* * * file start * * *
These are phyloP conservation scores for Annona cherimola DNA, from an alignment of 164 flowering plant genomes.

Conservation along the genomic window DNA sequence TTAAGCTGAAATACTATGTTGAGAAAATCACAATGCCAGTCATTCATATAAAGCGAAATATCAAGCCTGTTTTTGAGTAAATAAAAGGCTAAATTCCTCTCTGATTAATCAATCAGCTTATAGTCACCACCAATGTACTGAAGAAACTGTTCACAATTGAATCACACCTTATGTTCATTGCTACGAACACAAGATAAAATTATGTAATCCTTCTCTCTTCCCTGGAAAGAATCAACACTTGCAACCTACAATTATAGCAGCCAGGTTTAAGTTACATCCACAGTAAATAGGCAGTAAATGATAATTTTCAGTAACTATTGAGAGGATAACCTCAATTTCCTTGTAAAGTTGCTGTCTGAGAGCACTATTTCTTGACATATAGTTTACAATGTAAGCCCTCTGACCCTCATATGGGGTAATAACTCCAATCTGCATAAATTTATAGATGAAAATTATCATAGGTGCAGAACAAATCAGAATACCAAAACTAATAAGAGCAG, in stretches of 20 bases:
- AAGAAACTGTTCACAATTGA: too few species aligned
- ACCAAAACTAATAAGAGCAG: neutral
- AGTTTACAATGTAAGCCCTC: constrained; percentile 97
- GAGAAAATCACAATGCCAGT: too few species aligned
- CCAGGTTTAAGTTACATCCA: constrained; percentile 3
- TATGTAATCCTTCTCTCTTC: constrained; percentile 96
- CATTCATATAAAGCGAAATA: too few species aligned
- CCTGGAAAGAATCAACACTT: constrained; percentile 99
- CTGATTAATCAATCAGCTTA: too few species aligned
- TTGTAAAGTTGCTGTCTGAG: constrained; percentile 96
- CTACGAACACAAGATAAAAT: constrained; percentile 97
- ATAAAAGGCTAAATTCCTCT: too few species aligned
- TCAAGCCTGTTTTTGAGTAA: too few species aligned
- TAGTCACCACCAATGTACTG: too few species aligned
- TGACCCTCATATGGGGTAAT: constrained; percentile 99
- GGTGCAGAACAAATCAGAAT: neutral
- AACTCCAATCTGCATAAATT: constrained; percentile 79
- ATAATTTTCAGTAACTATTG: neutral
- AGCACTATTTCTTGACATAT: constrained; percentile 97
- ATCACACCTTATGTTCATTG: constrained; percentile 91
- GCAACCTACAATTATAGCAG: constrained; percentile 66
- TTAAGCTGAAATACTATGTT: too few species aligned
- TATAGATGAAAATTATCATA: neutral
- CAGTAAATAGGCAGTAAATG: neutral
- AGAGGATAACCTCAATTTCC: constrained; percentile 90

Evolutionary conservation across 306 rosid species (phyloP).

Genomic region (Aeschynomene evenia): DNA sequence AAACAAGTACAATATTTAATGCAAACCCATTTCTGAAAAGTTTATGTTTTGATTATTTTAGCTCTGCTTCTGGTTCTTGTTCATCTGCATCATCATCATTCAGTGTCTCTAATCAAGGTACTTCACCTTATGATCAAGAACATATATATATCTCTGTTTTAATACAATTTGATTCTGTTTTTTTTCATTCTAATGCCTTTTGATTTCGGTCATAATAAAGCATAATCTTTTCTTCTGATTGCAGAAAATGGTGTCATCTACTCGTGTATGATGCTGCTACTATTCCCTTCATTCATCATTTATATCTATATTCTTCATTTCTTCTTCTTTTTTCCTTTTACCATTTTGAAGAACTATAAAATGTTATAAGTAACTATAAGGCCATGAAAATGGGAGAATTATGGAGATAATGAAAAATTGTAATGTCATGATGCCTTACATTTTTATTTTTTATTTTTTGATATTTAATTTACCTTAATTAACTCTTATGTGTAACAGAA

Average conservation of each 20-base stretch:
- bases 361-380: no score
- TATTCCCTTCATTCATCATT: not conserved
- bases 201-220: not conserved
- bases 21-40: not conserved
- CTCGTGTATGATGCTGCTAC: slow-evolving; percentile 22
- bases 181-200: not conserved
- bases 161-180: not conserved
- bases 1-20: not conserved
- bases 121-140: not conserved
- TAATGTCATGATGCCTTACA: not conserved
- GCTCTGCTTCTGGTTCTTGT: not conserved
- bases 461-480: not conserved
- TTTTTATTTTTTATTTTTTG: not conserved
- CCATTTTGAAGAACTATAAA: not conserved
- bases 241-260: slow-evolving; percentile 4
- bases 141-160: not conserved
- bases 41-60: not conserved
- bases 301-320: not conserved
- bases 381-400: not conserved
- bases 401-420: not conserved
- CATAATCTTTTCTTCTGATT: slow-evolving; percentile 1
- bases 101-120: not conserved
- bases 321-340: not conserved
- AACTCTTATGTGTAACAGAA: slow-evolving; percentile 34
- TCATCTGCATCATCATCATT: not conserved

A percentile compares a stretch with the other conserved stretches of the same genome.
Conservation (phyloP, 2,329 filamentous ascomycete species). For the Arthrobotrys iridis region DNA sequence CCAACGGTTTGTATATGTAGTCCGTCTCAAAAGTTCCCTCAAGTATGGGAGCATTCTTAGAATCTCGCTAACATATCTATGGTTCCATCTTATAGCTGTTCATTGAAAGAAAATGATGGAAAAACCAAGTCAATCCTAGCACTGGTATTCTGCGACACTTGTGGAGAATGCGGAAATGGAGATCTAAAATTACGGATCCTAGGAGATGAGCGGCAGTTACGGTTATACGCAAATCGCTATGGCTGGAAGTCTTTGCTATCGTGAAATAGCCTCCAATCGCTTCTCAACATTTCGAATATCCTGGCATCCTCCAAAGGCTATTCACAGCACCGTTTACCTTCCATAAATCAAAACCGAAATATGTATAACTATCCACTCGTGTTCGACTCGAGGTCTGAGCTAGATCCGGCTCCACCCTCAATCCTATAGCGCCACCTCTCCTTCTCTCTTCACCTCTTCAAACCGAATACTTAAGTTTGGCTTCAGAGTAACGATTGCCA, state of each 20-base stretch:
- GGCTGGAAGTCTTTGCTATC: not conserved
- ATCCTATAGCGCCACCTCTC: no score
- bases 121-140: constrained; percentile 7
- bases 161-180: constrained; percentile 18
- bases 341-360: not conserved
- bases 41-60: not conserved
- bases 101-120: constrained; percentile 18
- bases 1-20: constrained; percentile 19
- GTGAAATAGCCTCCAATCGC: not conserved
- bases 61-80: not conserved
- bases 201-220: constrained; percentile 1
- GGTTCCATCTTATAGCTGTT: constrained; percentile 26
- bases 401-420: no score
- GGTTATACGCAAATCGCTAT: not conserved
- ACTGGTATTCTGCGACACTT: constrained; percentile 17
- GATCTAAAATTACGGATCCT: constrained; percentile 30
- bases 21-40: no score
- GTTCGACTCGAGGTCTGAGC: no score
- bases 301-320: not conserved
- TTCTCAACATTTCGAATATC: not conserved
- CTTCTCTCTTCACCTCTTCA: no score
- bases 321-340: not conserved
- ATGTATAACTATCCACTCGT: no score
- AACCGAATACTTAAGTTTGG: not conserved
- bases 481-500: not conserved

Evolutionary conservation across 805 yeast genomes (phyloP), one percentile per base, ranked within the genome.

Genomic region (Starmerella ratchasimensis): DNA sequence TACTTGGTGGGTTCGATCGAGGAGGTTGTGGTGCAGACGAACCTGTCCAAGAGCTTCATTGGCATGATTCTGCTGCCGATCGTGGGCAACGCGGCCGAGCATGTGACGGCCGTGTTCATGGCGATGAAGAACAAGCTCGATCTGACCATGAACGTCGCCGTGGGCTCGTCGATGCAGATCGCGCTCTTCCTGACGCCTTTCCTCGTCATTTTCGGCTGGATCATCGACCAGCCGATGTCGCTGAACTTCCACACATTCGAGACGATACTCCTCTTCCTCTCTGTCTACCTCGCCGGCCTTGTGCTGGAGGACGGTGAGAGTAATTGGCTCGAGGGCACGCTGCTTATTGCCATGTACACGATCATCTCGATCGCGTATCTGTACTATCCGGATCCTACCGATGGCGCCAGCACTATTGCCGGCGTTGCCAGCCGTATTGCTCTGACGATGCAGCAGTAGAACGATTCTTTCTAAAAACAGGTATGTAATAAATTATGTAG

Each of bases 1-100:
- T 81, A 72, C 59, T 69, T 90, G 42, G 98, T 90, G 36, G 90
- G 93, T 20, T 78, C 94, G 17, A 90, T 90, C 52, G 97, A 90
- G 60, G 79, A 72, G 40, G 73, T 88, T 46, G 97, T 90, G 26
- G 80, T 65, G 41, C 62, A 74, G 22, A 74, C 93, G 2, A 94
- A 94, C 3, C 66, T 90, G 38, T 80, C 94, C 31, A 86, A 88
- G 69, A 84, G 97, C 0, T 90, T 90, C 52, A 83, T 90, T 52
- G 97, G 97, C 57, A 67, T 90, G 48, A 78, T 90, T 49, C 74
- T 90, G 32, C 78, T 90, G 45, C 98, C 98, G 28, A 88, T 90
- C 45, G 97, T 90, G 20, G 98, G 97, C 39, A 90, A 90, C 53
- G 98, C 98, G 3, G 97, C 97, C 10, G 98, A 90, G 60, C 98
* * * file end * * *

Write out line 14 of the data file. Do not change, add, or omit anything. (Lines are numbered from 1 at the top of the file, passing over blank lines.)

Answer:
- ATAAAAGGCTAAATTCCTCT: too few species aligned